Eventually I was let out. I didn't get much help. I decided to find help myself. I went travelling and met a guy called Abel. He mentored me. He taught me that in life you have to learn to look after yourself, you have to learn how to survive, become dependent on your own thoughts and sometimes for you to control stressful situations you need to be thrust into tough situations. He helped make me physically and mentally strong. I was also a fisherman and one time there was a storm and I fell overboard. The other guys threw over a rope. I took control of the situation and I started swimming. It taught me how to survive in a literal storm. Here's the thing ,you can't surf in a wave if you don't know how to swim in your own thoughts first. Since then I started running marathons. I have run 17 marathons. I put myself in difficult situations to confront my demons. And during the Ultra marathon I had a realisation of how far I've actually come. I kept running because of the message and if we're not honest about who we are and our vulnerabilities, I mean really tell our story, that's how we break the stigma.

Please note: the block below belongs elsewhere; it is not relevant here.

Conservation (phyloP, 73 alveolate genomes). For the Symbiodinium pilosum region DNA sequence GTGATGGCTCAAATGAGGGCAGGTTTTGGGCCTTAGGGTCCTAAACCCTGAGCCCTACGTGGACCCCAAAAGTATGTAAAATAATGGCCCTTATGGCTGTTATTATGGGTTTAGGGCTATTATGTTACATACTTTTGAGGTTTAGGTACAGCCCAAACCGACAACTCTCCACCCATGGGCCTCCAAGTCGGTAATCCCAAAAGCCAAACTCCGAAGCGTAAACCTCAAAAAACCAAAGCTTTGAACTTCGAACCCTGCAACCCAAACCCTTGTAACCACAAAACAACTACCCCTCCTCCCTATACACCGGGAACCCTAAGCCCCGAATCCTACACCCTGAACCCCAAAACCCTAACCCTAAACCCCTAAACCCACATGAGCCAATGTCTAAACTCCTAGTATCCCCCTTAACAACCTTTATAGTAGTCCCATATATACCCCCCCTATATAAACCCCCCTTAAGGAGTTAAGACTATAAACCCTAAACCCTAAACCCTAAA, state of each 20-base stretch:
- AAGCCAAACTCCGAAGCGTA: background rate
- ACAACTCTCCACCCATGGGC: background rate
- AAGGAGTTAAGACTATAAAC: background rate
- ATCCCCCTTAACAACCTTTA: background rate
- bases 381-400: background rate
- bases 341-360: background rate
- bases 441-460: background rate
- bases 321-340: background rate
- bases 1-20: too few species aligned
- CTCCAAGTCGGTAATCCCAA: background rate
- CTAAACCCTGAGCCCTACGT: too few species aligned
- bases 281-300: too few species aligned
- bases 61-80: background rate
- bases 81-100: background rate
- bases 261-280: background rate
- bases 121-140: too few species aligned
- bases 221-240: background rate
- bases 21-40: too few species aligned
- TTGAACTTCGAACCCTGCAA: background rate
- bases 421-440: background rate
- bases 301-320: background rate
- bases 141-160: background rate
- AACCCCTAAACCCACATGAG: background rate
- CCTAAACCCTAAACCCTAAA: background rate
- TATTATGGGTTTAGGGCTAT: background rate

What advice would I give someone who is seeking support with Manic Depression? Everyone has their own journey when it comes to mental illnesses all I can tell you is to acknowledge your own illness, acknowledge yourself as a person and take a step back. Learn to walk your own path. Know yourself and know your enemy. Just before we end I will say this - Idealism keeps the dream alive and realism pays the bills right? Until we learn to balance the two realism should always be a priority, what that means is take care of your health and your wellbeing first. Please feel free to follow me @Waywardnaz I'll be honest, before you follow me, my posts are never going to be sugar coated, I'm going to say it how it is, be real about it. I don't believe you should sugar coat stories. Surround yourself with Generals in your circles and you will always be uplifted. Naz
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If you feel that you are experiencing any of what Nazim has spoken about please seek help from your nearest GP. There are also other sources which provide help and advice for example:
Mind 0300 123 3011
Rethink 0300 5000 927
Support Line 01708 765200
Also if you feel that you have an experience with regards to mental health that you believe others could relate to then please get in touch.